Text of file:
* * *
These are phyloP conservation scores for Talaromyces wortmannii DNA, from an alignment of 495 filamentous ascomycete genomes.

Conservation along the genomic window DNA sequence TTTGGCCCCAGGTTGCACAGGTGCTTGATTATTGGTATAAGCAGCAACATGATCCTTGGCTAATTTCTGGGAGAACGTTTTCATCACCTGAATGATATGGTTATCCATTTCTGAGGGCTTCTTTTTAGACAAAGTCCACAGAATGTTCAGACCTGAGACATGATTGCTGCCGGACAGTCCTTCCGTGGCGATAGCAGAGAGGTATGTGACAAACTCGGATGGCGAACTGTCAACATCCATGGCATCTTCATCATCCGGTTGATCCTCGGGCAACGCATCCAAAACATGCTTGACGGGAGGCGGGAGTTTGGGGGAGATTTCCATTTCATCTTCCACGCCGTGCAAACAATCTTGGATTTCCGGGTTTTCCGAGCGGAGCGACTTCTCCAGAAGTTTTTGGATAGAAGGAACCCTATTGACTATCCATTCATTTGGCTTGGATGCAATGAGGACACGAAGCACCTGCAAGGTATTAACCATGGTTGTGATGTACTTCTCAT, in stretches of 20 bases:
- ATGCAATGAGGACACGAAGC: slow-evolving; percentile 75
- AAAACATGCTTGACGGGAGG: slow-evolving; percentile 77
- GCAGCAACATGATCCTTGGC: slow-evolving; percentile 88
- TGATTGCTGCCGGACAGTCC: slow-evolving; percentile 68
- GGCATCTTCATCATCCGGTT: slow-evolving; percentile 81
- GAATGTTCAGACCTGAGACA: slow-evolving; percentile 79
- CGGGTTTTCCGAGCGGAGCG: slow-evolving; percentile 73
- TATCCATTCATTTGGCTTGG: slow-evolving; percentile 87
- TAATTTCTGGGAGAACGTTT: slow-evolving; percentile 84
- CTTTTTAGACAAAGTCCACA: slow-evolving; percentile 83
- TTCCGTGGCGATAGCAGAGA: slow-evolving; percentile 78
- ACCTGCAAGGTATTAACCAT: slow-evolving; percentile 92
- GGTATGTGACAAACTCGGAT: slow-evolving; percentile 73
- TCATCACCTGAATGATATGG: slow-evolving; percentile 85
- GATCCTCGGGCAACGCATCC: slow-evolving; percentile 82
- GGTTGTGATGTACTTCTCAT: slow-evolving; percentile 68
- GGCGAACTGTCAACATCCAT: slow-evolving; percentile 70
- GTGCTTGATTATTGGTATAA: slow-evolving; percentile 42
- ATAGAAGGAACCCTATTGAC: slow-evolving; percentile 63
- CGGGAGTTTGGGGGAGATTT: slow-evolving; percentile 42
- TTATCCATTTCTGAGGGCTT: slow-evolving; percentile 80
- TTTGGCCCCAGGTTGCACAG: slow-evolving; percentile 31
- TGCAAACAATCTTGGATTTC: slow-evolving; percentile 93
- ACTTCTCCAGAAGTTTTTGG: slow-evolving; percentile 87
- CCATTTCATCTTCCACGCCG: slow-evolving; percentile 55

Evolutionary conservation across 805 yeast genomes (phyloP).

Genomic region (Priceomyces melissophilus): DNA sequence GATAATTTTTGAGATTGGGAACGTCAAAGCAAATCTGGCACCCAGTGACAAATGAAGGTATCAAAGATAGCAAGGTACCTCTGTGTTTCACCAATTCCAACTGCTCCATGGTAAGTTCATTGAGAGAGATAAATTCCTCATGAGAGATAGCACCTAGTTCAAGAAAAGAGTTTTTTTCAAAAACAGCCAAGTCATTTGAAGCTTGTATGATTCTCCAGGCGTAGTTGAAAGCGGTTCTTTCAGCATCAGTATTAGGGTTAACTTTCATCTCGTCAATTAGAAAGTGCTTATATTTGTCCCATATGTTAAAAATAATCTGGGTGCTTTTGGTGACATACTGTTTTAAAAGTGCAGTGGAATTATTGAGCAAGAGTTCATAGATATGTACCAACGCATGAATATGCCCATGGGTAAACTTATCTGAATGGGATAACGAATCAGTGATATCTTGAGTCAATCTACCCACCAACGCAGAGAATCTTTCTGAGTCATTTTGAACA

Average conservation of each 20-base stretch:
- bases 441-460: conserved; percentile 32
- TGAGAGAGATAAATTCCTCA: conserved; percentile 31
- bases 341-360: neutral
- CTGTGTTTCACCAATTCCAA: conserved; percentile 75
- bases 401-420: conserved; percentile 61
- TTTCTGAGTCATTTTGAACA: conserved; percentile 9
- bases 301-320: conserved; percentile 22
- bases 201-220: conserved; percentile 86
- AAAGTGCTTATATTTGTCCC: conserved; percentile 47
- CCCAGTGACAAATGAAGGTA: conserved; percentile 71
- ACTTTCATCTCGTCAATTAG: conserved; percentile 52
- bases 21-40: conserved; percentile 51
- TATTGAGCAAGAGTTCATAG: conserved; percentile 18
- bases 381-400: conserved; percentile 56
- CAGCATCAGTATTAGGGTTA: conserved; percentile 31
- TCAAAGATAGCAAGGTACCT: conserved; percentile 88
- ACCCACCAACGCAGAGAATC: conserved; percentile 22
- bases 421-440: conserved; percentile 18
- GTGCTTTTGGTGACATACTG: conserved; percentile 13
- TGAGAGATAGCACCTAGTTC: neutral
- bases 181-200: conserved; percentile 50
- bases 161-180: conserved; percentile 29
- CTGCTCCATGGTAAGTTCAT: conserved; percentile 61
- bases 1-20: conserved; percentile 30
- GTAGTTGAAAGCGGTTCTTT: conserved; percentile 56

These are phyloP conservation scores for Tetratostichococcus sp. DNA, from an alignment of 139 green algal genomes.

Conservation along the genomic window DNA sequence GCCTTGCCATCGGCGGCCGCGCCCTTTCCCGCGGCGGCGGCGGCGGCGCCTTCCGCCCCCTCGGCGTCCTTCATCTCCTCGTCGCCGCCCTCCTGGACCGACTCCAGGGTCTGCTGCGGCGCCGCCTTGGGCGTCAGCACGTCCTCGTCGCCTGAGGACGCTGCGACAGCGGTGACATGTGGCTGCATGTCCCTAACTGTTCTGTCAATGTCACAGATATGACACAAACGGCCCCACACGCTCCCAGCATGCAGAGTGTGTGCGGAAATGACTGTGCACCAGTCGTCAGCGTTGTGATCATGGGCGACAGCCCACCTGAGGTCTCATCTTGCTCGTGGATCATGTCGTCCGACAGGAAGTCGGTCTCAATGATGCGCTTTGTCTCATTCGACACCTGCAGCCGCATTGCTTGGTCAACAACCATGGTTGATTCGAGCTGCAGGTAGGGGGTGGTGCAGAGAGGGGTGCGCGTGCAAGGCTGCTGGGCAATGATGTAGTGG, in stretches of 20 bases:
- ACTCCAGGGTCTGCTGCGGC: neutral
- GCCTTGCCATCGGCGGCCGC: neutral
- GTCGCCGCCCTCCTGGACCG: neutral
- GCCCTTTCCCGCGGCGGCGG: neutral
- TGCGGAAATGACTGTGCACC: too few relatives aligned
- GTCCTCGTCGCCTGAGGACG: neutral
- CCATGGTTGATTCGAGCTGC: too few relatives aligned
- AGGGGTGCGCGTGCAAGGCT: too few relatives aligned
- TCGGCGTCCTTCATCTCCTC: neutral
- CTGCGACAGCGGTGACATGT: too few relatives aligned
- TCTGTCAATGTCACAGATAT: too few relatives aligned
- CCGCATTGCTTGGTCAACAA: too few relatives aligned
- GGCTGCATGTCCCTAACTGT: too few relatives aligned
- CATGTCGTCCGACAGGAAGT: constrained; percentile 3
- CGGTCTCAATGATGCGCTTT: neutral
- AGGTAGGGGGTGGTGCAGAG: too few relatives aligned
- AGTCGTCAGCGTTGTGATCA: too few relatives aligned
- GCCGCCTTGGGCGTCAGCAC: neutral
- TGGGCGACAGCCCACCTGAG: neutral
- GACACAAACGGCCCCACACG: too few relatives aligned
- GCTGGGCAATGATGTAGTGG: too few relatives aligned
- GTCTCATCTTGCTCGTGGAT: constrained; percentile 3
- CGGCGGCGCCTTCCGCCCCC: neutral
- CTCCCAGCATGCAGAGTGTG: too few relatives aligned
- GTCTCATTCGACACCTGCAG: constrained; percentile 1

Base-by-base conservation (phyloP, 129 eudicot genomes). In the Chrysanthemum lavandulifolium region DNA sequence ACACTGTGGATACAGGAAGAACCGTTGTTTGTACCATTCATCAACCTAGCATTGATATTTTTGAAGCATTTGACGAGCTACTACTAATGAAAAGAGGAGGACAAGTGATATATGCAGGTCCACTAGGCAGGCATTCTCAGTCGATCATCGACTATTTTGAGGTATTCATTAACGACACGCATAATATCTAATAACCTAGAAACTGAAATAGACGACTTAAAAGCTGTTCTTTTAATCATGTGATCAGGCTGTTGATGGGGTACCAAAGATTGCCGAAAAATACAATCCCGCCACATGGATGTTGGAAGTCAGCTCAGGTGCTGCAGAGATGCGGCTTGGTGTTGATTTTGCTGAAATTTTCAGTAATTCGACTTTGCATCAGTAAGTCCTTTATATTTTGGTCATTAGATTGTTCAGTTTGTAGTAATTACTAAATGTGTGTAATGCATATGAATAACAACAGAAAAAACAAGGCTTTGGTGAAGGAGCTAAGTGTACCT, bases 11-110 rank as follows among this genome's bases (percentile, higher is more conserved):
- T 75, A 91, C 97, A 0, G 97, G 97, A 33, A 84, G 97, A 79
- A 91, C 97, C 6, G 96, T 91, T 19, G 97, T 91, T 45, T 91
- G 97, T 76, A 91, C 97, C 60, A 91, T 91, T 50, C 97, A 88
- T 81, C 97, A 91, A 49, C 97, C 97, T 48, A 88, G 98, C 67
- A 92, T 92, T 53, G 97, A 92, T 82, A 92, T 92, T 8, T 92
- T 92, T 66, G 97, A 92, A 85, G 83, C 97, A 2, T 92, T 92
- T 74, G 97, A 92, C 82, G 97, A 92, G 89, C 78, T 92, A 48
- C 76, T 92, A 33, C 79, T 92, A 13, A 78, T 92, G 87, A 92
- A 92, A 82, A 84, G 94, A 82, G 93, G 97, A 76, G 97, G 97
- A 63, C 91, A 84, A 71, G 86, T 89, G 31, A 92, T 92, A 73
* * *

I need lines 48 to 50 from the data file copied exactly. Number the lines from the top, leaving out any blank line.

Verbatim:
- bases 421-440: conserved; percentile 18
- GTGCTTTTGGTGACATACTG: conserved; percentile 13
- TGAGAGATAGCACCTAGTTC: neutral